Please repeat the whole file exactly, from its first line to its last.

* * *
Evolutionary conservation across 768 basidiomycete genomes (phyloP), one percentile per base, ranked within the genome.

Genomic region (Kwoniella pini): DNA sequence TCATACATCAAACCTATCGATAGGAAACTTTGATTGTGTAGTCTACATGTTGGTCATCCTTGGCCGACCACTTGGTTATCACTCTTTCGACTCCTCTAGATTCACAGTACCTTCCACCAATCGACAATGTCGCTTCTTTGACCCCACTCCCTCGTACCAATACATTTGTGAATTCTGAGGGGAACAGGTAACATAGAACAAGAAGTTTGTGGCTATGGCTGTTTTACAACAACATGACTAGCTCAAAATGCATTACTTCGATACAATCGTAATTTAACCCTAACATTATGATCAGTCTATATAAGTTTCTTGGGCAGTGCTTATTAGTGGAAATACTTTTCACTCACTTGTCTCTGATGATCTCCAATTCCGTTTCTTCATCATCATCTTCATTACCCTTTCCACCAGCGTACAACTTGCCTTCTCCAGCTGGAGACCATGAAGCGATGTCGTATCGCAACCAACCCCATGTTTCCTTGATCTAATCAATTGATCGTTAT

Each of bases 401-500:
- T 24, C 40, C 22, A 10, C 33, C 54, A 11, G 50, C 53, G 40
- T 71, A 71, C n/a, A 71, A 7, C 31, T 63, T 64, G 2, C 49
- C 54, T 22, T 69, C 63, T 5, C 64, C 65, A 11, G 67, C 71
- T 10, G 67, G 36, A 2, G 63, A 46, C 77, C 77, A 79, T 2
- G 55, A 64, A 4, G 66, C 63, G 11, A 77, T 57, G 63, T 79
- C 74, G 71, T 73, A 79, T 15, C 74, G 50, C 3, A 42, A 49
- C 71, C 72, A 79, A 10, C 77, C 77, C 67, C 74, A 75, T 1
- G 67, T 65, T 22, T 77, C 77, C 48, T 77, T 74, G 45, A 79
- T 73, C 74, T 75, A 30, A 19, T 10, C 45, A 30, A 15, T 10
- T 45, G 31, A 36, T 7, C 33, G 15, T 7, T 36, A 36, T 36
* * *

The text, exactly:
Evolutionary conservation across 768 basidiomycete genomes (phyloP), one percentile per base, ranked within the genome.

Genomic region (Kwoniella pini): DNA sequence TCATACATCAAACCTATCGATAGGAAACTTTGATTGTGTAGTCTACATGTTGGTCATCCTTGGCCGACCACTTGGTTATCACTCTTTCGACTCCTCTAGATTCACAGTACCTTCCACCAATCGACAATGTCGCTTCTTTGACCCCACTCCCTCGTACCAATACATTTGTGAATTCTGAGGGGAACAGGTAACATAGAACAAGAAGTTTGTGGCTATGGCTGTTTTACAACAACATGACTAGCTCAAAATGCATTACTTCGATACAATCGTAATTTAACCCTAACATTATGATCAGTCTATATAAGTTTCTTGGGCAGTGCTTATTAGTGGAAATACTTTTCACTCACTTGTCTCTGATGATCTCCAATTCCGTTTCTTCATCATCATCTTCATTACCCTTTCCACCAGCGTACAACTTGCCTTCTCCAGCTGGAGACCATGAAGCGATGTCGTATCGCAACCAACCCCATGTTTCCTTGATCTAATCAATTGATCGTTAT

Each of bases 401-500:
- T 24, C 40, C 22, A 10, C 33, C 54, A 11, G 50, C 53, G 40
- T 71, A 71, C n/a, A 71, A 7, C 31, T 63, T 64, G 2, C 49
- C 54, T 22, T 69, C 63, T 5, C 64, C 65, A 11, G 67, C 71
- T 10, G 67, G 36, A 2, G 63, A 46, C 77, C 77, A 79, T 2
- G 55, A 64, A 4, G 66, C 63, G 11, A 77, T 57, G 63, T 79
- C 74, G 71, T 73, A 79, T 15, C 74, G 50, C 3, A 42, A 49
- C 71, C 72, A 79, A 10, C 77, C 77, C 67, C 74, A 75, T 1
- G 67, T 65, T 22, T 77, C 77, C 48, T 77, T 74, G 45, A 79
- T 73, C 74, T 75, A 30, A 19, T 10, C 45, A 30, A 15, T 10
- T 45, G 31, A 36, T 7, C 33, G 15, T 7, T 36, A 36, T 36